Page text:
Imagined Old City brick and iron (Instagram/@jrwvk)

Philly principal turned his school into a neighborhood hub

Furness High School in South Philadelphia was once thought of as a place kids ended up by default. Under principal Daniel Peou’s leadership over the past decade, however, it’s become a center for the community.

How did he do it? His passion for an open-door policy that embraces not just students, but entire families started when Peou was a child immigrant from Cambodia, Eden MacDougall reports — learning English at none other than Furness itself. 

Furness High School Principal Daniel Peou outside Furness High School in South Philadelphia, which he attended growing up. (Kimberly Paynter/WHYY)

Eagles’ Go Green initiative brings Philly teens to West Africa

A partnership between the Eagles and Imhotep Charter High School sent 16 teens, many of them student athletes themselves, all the way from Philadelphia to Keta, Ghana, to help improve access to clean water by demonstrating a DIY water filtration system to eliminate toxic materials.

The experience applied classroom lessons to the real world, said Imhotep biology teacher Shirley Posey-Jackson, showed teens the importance of infrastructure — and created some new cross-global friendships.

Students from Imhotep examine water to be filtered in Keta, Ghana. (Courtesy Philadelphia Eagles)

RECAP: What else happened?

$ = paywalled

• The U.S. Dept. of Agriculture is planning to open a service center in Philly to support urban agriculture, one of 17 planned across the country to support small and mid-sized farms. [KYW/USDA]

• Pennsylvania hit a record-high number of people receiving food assistance in June, a few months after extra pandemic allotments ended. Experts say there’s a worsening food security crisis, and advocates are pushing for a minimum wage increase, which hasn’t happened since 2009. [Capital-Star/Billy Penn/WHYY]

• At least five Philly Starbucks locations were closed yesterday with workers on strike. Starbucks Workers United rallied over the weekend to protest “union-busting” tactics and call for the shutdown of the Dilworth Park kiosk outside City Hall. [NBC10/PhillyVoice/Billy Penn]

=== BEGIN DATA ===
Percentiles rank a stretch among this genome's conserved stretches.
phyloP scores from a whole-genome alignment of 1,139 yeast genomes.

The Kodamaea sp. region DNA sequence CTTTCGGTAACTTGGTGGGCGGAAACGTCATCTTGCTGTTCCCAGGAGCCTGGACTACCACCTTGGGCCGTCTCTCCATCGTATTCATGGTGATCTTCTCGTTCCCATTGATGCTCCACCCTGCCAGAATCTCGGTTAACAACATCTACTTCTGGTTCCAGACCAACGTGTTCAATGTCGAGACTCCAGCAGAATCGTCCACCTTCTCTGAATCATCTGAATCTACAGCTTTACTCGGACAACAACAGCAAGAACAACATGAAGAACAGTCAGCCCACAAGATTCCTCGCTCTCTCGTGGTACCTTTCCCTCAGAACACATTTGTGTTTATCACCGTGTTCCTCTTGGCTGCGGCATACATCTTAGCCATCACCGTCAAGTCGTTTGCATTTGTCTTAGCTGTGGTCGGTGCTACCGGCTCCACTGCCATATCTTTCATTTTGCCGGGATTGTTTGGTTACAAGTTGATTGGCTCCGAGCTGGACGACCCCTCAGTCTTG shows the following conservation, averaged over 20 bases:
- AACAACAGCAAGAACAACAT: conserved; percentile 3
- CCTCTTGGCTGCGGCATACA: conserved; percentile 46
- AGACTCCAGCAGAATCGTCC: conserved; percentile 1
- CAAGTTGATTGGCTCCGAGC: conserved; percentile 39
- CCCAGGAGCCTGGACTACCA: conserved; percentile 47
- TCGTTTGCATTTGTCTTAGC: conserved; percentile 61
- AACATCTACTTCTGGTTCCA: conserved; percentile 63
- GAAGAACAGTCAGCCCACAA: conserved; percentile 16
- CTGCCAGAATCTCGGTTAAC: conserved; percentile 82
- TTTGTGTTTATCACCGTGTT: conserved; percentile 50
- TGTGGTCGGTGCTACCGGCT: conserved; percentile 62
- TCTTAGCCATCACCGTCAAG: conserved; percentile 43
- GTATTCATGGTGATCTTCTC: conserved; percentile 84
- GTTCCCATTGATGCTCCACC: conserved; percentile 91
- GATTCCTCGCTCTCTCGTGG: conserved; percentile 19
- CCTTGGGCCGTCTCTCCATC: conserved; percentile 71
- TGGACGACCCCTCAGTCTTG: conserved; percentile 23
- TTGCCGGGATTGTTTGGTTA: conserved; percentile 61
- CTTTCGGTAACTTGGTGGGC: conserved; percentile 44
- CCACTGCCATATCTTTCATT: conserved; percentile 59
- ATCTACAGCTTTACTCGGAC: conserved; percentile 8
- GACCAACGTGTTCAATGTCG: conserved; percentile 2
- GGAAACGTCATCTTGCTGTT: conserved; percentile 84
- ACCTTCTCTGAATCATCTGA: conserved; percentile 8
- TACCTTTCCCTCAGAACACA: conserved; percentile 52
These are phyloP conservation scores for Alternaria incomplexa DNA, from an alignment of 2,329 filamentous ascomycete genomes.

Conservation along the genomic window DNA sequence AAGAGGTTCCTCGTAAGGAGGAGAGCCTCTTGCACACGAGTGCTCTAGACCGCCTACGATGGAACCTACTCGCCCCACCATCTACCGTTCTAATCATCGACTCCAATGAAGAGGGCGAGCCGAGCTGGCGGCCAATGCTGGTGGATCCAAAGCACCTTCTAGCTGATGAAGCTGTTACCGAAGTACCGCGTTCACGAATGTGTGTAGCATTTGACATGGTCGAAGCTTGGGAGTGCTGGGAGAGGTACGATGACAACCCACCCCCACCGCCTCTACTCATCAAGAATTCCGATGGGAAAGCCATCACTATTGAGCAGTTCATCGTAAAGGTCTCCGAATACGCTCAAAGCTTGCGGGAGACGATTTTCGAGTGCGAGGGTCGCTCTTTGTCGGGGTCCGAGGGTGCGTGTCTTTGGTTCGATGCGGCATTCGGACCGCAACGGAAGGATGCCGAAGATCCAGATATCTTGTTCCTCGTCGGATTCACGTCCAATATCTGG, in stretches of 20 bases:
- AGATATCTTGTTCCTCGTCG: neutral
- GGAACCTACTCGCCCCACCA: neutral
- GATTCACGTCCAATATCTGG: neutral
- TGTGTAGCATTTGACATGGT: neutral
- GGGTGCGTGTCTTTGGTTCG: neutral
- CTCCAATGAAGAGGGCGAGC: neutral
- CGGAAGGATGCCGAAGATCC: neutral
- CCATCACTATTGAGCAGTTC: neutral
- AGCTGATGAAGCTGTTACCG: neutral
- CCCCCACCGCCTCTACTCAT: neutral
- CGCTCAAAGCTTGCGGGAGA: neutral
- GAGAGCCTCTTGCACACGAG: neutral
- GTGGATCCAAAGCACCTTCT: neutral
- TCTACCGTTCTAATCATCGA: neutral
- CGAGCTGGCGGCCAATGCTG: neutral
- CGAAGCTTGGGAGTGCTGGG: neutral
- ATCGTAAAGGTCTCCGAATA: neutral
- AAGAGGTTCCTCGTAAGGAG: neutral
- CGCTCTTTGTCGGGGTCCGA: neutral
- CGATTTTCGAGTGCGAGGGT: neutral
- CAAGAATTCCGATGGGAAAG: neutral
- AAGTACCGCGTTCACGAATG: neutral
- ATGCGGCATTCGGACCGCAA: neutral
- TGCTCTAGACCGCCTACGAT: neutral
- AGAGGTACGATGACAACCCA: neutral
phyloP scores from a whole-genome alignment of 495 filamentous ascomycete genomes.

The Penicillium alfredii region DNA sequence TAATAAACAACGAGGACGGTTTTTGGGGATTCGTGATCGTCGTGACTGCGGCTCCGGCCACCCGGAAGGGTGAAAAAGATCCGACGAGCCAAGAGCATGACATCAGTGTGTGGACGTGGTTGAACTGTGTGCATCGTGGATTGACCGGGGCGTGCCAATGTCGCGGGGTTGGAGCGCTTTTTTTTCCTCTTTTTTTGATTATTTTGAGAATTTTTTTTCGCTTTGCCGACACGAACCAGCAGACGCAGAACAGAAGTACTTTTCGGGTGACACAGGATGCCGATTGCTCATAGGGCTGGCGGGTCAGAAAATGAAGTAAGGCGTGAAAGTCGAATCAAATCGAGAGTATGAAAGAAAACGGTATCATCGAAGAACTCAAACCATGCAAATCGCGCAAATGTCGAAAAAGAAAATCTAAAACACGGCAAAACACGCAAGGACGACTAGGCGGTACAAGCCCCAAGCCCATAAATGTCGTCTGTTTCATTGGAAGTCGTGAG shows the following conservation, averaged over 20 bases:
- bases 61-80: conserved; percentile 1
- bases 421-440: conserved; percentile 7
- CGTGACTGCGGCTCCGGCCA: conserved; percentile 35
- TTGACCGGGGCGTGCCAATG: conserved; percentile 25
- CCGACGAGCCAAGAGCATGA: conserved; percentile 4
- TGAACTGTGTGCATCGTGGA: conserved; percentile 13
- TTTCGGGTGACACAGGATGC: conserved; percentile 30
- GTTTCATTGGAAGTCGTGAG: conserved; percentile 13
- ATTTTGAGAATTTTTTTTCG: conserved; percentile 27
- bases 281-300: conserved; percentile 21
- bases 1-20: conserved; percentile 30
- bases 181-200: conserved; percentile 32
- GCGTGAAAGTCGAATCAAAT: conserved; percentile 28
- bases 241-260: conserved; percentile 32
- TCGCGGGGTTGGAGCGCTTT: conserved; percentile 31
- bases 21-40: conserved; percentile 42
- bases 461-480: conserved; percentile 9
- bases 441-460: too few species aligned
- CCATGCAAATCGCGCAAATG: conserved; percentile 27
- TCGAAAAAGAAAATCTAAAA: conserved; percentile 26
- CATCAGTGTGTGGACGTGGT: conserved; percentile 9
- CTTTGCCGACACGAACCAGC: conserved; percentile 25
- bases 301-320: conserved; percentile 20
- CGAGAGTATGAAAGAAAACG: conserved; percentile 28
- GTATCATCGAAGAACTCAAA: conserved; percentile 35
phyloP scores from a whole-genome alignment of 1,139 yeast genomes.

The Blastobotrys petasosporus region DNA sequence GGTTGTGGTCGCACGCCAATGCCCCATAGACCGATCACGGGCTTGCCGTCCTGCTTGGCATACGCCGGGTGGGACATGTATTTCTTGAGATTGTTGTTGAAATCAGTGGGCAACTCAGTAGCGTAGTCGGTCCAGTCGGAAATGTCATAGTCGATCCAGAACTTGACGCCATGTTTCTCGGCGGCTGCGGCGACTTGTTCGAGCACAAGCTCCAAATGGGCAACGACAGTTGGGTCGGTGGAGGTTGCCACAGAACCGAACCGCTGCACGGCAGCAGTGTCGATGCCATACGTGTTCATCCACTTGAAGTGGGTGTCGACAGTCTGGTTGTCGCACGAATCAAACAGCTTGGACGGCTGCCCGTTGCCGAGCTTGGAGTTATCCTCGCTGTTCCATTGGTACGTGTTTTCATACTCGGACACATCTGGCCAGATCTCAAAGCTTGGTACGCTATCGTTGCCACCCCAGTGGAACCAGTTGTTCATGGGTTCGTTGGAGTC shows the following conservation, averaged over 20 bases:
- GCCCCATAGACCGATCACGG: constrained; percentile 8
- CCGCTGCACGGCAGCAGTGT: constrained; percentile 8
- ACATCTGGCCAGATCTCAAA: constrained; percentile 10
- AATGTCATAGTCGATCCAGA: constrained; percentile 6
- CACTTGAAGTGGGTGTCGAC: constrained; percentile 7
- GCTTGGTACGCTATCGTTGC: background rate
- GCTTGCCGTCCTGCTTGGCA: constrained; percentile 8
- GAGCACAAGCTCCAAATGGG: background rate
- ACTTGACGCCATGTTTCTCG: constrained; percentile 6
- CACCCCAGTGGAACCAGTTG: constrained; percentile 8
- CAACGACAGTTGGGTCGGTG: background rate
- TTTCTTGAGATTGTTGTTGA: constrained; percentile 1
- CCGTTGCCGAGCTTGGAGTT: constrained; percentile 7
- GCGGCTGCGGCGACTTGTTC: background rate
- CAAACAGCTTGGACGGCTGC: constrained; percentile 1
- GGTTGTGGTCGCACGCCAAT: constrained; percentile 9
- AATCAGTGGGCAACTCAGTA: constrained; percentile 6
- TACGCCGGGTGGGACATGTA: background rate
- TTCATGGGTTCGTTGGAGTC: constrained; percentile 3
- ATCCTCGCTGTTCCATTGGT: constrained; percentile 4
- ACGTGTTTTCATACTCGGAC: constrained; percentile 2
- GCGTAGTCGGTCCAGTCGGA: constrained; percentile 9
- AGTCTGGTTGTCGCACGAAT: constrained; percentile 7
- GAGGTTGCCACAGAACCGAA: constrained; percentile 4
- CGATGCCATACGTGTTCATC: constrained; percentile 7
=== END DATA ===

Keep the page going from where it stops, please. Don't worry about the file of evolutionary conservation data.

• The city has been installing speed cushions near West Philly schools over the past month. It’s part of a larger effort to add traffic calming measures near several dozen schools before the school year begins. [West Philly Local/CBS3]

• UPenn and the Penn Museum are leading an excavation on the 3500 block of Lancaster Avenue from August through November as part of a “community-informed archeology project” attempting to document the history of the former Black Bottom neighborhood. [PhillyVoice/Heritage West]

• Excavation and construction has begun for the $70 million Calder Gardens — one of several upcoming Parkway museums — with a target opening in late 2024 or early 2025. [Inquirer$/BP 2022]


A few weeks after announcing a lawsuit against ghost gun manufacturers, Mayor Kenney joins his legal and health chiefs at City Hall to announce additional litigation being filed to address gun violence in Philadelphia (1 p.m.). 


🍽️ Fine dining without being able to see the food, utensils, or anything else? Philly’s latest Dining in the Dark experience takes over The Twisted Tail for $80 per person. (6 p.m. and 8:30 p.m. Wednesday, July 26)

🪘 Get your groove on in Germantown at the free “Caribbean Rhythms”  Fourth Friday event in support of the local arts community. Food, live music, and dancing encouraged. (6-10 p.m. Friday, July 28)

📖 Billy Penn is proud to headline the inaugural Philly Story Fest, joining journalists from media outlets around Philadelphia to tell the city’s best stories on stage at the Bok. Early bird tix are $17. (7 to 10 p.m. Thursday, Oct. 5)